What America’s vaccination campaign proves to the world

Vaccine nationalism is small-minded, self-centered, and ultimately self-defeating, because COVID-19 will not cease to be a problem until no one has it. This is the moment to think big, the moment for generosity and big ideas. When a majority of American adults will have had their first dose of a vaccine, what if the US then begins to pivot from mass-vaccinating its own citizens to mass-vaccinating the rest of the world?

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The US has the power to tamp down coronavirus variants, if it’s willing to use it

With vaccine manufacturers not able to meet the urgent health needs of the global pandemic, it is argued that the US should transfer technological know-how and facilitate the setting up of mRNA vaccine production lines around the world. This, it is suggested, would save lives, revive economies, protect Americans from both the risk of variants and new threats, and restore the U.S. position as a reliable and trustworthy partner while advancing global health security and diplomacy.

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Australia is at a crossroads in the global hydrogen race – and one path looks risky

Analysis in new report from the Australian National University’s Centre for Climate & Energy Policy shows that producing hydrogen from fossil fuels carries significant risks, and is likely to be incompatible with decarbonisation objectives. These findings have big implications as Australia looks to become a ‘hydrogen superpower’.

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A Minneapolis community and systematic racism

George Floyd’s death has had an international impact and the vision of him dying shocked people everywhere. For outsiders this trial is an small insight into the reality of systemic racism. It not only occasionally kills. It is a constant presence. It puts whole communities in a state of perpetual preparedness, where the worst is always to be anticipated.

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Biden proposes $2 trillion infrastructure capital investment ‘to win the future’

On Wednesday 31 March 2021, US President Joe Biden announced a plan described as “the largest American jobs investment since World War Two” – intended to “create millions of jobs”, “grow the economy”, “make [America] more competitive”, “promote [US] national security interests, and put [the ¨US] in a position to win the global competition with China”.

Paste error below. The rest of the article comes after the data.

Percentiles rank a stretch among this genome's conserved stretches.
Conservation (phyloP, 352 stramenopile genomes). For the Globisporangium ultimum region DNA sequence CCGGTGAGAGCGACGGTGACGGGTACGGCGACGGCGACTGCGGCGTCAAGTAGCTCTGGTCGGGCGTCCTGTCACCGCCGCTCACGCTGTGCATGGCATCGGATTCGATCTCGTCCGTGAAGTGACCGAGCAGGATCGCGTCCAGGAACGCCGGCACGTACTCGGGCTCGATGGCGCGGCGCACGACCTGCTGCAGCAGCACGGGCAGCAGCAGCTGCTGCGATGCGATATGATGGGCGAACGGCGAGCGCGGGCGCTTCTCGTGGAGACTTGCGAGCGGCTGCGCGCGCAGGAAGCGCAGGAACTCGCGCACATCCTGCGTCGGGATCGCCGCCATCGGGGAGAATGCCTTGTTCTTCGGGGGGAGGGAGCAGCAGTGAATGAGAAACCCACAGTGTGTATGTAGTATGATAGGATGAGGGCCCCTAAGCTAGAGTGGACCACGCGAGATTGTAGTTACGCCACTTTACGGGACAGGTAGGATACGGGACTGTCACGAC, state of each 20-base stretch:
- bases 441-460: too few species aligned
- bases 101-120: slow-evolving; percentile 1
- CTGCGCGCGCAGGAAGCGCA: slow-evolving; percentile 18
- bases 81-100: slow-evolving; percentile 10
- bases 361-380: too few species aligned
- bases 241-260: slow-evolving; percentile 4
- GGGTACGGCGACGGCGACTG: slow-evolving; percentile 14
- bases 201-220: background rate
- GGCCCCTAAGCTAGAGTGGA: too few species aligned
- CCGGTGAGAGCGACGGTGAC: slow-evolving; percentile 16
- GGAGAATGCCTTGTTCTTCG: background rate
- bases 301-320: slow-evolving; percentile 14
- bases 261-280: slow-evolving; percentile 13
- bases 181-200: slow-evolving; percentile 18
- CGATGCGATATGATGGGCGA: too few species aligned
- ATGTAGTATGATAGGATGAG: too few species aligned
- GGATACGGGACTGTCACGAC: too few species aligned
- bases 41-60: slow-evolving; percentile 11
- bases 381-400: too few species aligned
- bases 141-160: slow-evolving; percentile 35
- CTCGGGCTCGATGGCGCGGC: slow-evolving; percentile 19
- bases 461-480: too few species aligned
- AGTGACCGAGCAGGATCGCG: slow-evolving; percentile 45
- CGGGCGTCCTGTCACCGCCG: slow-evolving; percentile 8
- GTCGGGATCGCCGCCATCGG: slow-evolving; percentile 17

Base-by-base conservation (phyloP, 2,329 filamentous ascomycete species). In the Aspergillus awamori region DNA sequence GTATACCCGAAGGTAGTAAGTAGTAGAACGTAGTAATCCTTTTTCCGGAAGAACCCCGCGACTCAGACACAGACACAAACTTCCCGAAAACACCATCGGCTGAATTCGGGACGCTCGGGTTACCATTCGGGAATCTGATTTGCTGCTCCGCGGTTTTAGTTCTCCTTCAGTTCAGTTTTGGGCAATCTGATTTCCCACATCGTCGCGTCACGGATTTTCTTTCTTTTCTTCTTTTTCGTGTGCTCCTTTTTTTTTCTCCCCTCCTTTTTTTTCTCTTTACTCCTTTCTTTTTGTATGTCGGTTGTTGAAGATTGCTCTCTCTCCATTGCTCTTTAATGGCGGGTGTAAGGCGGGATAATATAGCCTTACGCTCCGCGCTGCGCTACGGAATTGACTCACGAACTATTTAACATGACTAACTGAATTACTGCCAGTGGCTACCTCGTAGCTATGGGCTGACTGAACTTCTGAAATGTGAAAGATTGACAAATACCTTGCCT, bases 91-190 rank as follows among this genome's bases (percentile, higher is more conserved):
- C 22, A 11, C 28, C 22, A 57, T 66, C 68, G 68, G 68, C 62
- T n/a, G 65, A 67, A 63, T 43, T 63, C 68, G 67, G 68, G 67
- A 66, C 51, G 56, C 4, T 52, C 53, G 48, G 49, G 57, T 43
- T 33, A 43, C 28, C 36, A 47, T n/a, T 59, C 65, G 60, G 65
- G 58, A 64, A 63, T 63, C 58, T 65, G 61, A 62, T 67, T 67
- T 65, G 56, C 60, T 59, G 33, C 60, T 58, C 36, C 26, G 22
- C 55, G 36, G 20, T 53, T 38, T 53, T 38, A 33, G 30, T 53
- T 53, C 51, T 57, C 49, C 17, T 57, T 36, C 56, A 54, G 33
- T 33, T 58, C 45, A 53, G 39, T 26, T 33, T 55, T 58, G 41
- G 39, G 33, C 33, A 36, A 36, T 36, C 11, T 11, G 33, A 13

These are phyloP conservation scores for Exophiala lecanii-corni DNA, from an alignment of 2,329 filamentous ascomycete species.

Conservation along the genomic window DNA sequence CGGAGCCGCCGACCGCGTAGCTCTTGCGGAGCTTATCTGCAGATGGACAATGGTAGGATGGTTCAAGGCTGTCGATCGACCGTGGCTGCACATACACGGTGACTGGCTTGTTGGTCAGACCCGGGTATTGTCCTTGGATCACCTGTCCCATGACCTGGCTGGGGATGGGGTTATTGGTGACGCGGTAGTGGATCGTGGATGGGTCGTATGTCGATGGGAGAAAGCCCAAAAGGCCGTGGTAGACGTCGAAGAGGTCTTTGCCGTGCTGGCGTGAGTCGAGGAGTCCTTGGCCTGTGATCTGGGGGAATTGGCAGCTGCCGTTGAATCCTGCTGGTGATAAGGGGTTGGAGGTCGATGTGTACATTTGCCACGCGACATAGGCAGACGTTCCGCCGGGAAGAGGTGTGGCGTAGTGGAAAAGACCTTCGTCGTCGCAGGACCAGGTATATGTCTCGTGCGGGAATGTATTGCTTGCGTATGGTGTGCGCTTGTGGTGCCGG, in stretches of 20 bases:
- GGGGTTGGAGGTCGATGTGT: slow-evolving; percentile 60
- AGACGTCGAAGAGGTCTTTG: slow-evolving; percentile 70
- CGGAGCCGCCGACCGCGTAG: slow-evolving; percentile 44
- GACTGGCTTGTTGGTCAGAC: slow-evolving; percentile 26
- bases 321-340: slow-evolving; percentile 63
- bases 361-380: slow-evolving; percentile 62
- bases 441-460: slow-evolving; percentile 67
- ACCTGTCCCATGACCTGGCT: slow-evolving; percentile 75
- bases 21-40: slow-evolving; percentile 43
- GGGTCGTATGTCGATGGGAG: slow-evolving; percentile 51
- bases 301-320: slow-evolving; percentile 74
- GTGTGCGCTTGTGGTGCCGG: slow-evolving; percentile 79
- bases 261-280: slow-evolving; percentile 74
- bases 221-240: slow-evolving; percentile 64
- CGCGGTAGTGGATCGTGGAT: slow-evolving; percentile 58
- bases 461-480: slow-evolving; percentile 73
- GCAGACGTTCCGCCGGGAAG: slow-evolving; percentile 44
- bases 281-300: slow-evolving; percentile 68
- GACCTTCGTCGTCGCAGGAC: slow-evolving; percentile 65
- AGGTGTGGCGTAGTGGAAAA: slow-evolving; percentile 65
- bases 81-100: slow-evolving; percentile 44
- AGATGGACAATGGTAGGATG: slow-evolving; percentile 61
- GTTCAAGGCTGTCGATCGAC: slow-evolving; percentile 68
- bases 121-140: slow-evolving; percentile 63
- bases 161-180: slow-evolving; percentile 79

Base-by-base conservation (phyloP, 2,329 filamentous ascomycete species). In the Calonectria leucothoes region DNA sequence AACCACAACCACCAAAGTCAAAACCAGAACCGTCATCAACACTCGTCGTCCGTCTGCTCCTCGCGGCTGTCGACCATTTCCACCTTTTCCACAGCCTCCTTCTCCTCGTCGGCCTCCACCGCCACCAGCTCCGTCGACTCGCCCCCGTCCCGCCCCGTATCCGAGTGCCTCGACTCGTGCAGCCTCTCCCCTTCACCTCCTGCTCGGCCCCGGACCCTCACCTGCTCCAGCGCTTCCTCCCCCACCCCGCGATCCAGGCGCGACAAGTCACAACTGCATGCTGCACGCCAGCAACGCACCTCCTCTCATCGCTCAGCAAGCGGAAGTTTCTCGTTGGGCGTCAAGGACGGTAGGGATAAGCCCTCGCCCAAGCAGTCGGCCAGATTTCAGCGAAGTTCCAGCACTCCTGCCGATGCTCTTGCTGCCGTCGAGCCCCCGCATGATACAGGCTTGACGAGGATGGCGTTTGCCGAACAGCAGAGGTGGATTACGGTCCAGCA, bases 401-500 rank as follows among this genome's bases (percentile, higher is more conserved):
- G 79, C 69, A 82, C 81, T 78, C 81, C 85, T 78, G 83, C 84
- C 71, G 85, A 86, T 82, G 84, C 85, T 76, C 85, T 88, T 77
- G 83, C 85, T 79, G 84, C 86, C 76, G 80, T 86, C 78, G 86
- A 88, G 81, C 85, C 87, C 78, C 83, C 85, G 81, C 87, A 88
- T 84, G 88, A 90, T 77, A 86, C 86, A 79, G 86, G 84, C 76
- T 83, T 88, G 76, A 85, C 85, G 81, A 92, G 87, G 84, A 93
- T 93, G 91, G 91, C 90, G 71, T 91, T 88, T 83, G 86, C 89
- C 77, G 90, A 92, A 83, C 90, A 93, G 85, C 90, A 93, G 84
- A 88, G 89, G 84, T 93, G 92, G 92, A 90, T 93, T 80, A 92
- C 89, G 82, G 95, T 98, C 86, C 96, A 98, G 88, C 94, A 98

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Australia’s intervention at the IEA Net-Zero Summit

On 1 April 2021, Australia’s Emissions Reduction Minister said at the International Energy Agency’s ‘COP26 Net-Zero Summit’ that “removing the price difference between current technologies and low or zero carbon solutions is the key to widespread global adoption” of low emissions technology – and that Australia was focusing on reducing the cost of ‘clean’ hydrogen.

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Dealing with a China that’s not like us: benign or malign competition?

The Biden administration’s approach to China is shaping up as a continuation of the Trump administration’s “strategic competition”. But will strategic competition with China under Biden mean a shift from the malign competition – where each country seeks to undermine rather than outperform the other – that was typical under Trump towards a more benign competition?

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Beijing and Moscow are filling a vaccine gap that wealthy countries helped create

Author: Yasmeen Serhan | Published 30 March 2021 | The Atlantic The view is frequently expressed that Russia and China are engaging in ‘vaccine diplomacy’ and a ‘vaccine war of influence’; that their capacity to supply Covid-19 vaccines is “being leveraged as a form of soft power to bolster the countries’ global standing”. In this article Yasmeen Serhan suggests that while “U.S. and European leaders might not like it, they are effectively complaining about a

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New study shows vast majority of Australian voters support climate action, up to a point

A new peer-reviewed study has found that the vast majority of Australian voters support climate action, but also highlights that more will need to be done to counter the fact that support for strong climate policy action may be limited by voters’ preparedness to incur personal costs, especially among older and conservative voters.

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